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Department of Pharmacology


Our academic researchers regularly publish articles in various journals. We have embedded an RSS feed scraping PubMed listing all new publications. Below, we have a few highlighted publications from this Department:

Can accelerated ageing models inform us on age-related tauopathies?

Larrieu Group

Published 20th March 2023

Ageing  is  the  greatest  risk  factor  of  late-onset  neurodegenerative  diseases.  In  the  realm  of  sporadic  tauopathies,  modelling  the  process  of  biological  ageing  in  experi-mental animals forms the foundation of searching for the molecular origin of patho-genic tau and developing potential therapeutic interventions. Although prior research into  transgenic  tau  models  offers  valuable  lessons  for  studying  how  tau  mutations  and overexpression can drive tau pathologies, the underlying mechanisms by which ageing  leads  to  abnormal  tau  accumulation  remains  poorly  understood.  Mutations  associated with human progeroid syndromes have been proposed to be able to mimic an aged environment in animal models. Here, we summarise recent attempts in mod-elling ageing in relation to tauopathies using animal models that carry mutations as-sociated with human progeroid syndromes, or genetic elements unrelated to human progeroid  syndromes,  or  have  exceptional  natural  lifespans,  or  a  remarkable  resist-ance to ageing- related disorders.

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Discovery and Structure–Activity Relationship Studies of Novel Adenosine A1 Receptor-Selective Agonists

Ladds Group

Published September 19th, 2022


A series of benzyloxy and phenoxy derivatives of the adenosine receptor agonists N6-cyclopentyl adenosine (CPA) and N6-cyclopentyl 5′-N-ethylcarboxamidoadenosine (CP-NECA) were synthesized, and their potency and selectivity were assessed. We observed that the most potent were the compounds with a halogen in the meta position on the aromatic ring of the benzyloxy- or phenoxycyclopentyl substituent. In general, the NECA-based compounds displayed greater A1R selectivity than the adenosine-based compounds, with N6-2-(3-bromobenzyloxy)cyclopentyl-NECA and N6-2-(3-methoxyphenoxy)cyclopentyl-NECA showing ∼1500-fold improved A1R selectivity compared to NECA. In addition, we quantified the compounds’ affinity and kinetics of binding at both human and rat A1R using a NanoBRET binding assay and found that the halogen substituent in the benzyloxy- or phenoxycyclopentyl moiety seems to confer high affinity for the A1R. Molecular modelling studies suggested a hydrophobic subpocket as contributing to the A1R selectivity displayed. We believe that the identified selective potent A1R agonists are valuable tool compounds for adenosine receptor research.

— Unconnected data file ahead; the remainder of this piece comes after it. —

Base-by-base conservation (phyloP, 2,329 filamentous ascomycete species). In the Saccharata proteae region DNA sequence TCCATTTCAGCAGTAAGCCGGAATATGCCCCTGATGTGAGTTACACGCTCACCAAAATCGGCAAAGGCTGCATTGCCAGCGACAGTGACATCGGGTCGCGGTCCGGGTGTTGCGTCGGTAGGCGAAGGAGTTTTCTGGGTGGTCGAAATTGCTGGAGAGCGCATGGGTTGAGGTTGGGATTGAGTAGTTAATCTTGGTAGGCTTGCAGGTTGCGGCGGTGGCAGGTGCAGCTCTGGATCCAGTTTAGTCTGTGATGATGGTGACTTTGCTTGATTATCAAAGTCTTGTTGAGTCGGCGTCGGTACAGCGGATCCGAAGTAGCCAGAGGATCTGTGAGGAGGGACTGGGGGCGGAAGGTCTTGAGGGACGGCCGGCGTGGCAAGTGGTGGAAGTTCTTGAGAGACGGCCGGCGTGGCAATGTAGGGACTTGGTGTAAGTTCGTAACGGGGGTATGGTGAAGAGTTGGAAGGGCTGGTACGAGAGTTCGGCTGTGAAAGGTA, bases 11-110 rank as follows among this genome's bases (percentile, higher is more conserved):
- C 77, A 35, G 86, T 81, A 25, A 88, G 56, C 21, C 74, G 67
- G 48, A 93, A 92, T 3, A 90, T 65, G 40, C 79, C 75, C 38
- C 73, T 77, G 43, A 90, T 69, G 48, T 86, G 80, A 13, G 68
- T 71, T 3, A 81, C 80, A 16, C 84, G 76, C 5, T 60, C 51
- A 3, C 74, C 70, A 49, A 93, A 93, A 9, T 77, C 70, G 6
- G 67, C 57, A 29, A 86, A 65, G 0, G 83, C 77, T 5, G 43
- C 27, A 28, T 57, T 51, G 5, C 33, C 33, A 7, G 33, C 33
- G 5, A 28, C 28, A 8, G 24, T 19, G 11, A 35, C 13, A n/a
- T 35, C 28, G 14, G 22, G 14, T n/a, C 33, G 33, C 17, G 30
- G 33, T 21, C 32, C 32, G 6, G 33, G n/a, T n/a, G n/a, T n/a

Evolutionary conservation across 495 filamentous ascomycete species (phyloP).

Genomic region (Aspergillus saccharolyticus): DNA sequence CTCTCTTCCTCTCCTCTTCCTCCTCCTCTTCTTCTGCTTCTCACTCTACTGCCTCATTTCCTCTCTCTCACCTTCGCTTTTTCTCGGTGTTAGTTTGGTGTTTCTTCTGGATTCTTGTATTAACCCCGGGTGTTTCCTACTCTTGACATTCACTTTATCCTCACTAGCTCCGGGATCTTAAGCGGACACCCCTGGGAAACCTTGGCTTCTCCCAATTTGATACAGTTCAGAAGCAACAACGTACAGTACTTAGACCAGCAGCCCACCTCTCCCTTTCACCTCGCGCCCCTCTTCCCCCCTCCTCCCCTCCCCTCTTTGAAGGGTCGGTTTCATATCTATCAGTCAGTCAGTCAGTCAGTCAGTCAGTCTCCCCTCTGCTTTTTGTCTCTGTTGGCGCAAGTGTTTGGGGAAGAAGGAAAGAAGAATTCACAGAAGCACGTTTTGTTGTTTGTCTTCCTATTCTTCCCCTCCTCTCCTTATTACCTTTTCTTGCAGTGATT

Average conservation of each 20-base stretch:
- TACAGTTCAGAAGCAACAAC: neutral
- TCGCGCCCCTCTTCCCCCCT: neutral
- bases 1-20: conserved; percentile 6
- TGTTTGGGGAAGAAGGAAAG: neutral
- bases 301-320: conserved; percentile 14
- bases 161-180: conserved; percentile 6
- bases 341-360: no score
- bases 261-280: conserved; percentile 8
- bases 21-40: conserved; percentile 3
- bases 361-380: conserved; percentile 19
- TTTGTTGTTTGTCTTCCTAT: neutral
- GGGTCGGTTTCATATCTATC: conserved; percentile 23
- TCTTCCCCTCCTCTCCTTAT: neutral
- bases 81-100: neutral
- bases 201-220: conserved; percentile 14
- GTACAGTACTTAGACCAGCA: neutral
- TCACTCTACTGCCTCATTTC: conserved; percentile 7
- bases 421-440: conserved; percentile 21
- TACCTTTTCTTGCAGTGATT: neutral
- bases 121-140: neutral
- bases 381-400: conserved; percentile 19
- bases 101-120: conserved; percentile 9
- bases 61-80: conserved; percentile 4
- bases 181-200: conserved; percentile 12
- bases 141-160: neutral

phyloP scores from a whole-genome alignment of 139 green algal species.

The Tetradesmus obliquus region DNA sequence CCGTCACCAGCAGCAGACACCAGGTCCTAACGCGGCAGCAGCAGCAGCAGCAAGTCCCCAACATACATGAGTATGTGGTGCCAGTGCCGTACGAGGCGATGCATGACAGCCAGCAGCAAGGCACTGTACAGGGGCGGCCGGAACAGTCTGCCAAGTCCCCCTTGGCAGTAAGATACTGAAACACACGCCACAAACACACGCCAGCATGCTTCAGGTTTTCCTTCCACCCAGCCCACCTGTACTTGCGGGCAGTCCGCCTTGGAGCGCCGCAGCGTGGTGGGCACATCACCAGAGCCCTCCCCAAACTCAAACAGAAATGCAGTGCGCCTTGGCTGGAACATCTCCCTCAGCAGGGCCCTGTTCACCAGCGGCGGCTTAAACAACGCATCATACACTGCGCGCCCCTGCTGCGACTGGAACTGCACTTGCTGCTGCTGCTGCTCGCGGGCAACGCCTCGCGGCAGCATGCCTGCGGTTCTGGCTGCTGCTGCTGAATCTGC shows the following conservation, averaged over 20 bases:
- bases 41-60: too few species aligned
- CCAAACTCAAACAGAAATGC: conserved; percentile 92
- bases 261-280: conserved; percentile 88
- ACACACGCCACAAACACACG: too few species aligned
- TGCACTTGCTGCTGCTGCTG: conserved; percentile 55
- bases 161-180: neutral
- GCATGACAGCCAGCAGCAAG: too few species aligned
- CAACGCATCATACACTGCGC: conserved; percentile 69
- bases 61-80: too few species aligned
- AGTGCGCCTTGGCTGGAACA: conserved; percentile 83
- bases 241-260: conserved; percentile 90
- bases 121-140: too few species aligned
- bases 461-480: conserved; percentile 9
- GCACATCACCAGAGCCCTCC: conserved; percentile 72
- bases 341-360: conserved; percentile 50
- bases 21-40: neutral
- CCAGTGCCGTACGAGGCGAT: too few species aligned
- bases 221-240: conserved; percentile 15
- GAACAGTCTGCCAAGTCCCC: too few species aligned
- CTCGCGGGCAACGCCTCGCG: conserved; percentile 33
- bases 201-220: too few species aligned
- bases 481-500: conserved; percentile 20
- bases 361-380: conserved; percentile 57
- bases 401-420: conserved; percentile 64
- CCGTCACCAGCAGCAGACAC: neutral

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Human mesenchymal stem cells and derived extracellular vesicles reduce sensory neuron hyperexcitability and pain behaviors in murine osteoarthritis

Smith Group

Published October 21st, 2022


Mesenchymal stem cells (MSCs) induce pain relief in humans with osteoarthritis (OA), but their ability to modulate neuronal function is unclear. In this study, it is shown that MSCs and MSC extracellular vesicles (MSC-EVs) ameliorate pain in a mouse model of OA without altering joint pathology. Furthermore, the OA-induced hyperexcitability of knee-innervating neurons was found to be counteracted by MSC/MSC-EV treatment. Nerve growth factor (NGF) is a key player in OA-induced pain and in vitro MSC-EVs prevented NGF sensitisation of sensory neurons. Future work will focus on identifying the mechanisms by which MSC-EVs regulate neuronal excitability.

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A multiparametric anti-aging CRISPR screen uncovers a role for BAF in protein translation

Larrieu Group

Posted October 7th, 2022


This study reports the results of what we believe to be the first multiparametric, whole genome anti-ageing CRISPR screen, using progeria patient cells. Through this screen, we have successfully identified 43 genes out of 19,200 whose deletion reversed a combination of specific progeroid cellular phenotypes, opening up new perspectives for understanding the cell biology of ageing, and also offering exciting new opportunities for drug-development.

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